The fog comeson little cat feet.It sits lookingover harbor and cityon silent haunchesand then moves on.-Fog, Carl Sandburg
Muffled, the fog creeps in — relentless, stifling, enveloping all in its path. Time seems to halt, perhaps in reverence or perhaps in fear. Suddenly, you realize you have not breathed in days. Since the fog came. Lampposts appear in the grey mist as if faraway stars, yet they do not twinkle and burn. Still, they seem too distant, too otherworldly to touch. Buildings grow unfamiliar, hulking in the ever-dusk. The cold comes, or maybe it never left. You are no longer sure.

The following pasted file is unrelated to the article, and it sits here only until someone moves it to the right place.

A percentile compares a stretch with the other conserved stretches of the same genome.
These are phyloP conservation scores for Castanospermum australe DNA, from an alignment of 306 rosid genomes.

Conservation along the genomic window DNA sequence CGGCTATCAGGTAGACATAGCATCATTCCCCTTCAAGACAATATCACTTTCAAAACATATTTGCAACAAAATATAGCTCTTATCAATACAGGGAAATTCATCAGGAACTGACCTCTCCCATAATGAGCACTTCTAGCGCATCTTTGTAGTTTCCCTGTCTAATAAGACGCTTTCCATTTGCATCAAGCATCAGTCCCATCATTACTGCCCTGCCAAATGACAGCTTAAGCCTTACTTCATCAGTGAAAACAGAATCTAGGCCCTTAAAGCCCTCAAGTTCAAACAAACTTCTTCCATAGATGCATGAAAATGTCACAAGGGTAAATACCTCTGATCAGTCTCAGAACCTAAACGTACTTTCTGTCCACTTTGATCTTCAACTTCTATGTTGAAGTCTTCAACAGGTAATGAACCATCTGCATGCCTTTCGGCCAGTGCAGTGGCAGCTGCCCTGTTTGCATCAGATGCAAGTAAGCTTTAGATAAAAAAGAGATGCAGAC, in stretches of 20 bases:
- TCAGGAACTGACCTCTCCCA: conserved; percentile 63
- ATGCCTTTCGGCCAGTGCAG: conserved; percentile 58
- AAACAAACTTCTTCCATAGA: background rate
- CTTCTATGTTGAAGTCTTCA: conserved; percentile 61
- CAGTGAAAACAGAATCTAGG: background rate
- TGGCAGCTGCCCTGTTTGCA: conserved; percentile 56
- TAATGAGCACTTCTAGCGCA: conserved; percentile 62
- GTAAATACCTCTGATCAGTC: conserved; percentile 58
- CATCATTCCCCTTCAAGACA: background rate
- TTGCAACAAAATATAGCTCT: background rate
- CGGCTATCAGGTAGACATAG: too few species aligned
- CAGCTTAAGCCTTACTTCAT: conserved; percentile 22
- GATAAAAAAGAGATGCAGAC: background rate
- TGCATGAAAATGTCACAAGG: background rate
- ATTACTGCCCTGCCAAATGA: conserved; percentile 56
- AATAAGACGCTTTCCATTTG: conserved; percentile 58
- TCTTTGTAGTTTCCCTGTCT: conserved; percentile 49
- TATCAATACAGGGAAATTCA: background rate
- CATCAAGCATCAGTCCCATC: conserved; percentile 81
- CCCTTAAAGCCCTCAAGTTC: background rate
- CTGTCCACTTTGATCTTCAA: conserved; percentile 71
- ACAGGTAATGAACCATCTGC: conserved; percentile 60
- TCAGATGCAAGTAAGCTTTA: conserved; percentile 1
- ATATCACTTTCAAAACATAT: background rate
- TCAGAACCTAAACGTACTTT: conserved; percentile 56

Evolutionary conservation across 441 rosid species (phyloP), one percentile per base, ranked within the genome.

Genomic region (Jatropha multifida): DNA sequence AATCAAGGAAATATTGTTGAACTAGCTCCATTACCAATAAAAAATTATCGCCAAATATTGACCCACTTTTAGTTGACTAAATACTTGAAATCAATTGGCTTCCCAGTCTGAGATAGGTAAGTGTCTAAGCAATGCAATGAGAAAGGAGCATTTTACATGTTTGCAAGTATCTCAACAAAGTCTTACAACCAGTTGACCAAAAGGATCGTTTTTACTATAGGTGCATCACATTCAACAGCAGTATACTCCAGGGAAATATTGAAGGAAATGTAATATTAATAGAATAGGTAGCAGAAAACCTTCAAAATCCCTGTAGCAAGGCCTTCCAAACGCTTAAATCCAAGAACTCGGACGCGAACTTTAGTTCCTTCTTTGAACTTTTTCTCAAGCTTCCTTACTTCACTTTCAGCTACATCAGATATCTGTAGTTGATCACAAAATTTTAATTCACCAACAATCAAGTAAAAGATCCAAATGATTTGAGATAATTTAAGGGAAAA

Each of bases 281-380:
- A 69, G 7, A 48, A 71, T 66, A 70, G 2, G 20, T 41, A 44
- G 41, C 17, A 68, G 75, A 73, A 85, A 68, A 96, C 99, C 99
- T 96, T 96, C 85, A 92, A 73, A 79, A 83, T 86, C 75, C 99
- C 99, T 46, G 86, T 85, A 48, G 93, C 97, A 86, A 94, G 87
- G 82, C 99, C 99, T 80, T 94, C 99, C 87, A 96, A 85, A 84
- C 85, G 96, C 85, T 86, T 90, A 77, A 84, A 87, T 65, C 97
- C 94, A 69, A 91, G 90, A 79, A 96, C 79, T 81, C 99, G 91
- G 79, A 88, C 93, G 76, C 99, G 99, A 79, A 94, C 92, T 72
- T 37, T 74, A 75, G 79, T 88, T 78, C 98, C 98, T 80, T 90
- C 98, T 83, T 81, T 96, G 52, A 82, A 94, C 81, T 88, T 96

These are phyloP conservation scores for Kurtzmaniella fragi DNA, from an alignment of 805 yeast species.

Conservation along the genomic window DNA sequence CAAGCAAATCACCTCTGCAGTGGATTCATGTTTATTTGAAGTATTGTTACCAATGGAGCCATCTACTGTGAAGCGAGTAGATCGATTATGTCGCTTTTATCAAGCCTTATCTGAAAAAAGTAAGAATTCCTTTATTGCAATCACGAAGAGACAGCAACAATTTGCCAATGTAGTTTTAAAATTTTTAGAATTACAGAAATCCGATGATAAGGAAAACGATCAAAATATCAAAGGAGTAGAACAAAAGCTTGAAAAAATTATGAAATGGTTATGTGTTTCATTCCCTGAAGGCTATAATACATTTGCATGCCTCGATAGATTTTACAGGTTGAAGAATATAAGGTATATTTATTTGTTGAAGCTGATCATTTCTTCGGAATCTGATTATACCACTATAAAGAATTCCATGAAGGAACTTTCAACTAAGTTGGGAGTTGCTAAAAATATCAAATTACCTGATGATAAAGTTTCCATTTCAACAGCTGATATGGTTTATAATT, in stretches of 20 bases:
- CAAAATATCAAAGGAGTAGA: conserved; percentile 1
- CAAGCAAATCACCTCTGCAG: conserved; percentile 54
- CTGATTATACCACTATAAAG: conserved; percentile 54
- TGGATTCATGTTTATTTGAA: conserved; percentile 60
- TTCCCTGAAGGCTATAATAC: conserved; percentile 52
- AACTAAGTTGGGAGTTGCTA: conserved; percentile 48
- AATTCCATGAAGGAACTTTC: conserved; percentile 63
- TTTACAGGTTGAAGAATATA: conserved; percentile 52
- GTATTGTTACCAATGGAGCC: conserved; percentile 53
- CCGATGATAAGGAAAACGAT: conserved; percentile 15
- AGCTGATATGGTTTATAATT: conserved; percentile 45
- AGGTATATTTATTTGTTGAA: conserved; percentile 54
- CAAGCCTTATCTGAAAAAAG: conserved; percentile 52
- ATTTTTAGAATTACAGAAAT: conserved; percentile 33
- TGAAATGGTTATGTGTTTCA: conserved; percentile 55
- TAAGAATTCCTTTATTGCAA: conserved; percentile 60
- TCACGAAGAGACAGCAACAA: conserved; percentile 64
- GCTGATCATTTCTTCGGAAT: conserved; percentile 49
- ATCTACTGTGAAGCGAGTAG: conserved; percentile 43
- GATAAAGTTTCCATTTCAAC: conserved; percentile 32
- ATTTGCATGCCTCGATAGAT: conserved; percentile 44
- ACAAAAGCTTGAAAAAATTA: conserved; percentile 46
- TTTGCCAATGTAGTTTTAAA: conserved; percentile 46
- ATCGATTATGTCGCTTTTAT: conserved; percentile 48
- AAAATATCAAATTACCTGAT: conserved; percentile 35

Disjointed hands. Friction. Heat. A flicker of life, and repeat.
The words freeze on your tongue. A lone train wails, unseen.
Shivering, speculating, succumbing.
You can no longer remember what it was like
before the fog came.
• [A poetic experiment in the correlation between the prevailing weather conditions and one’s mirrored mental state, inspired by Carl Sandburg and Ethan Frome.] •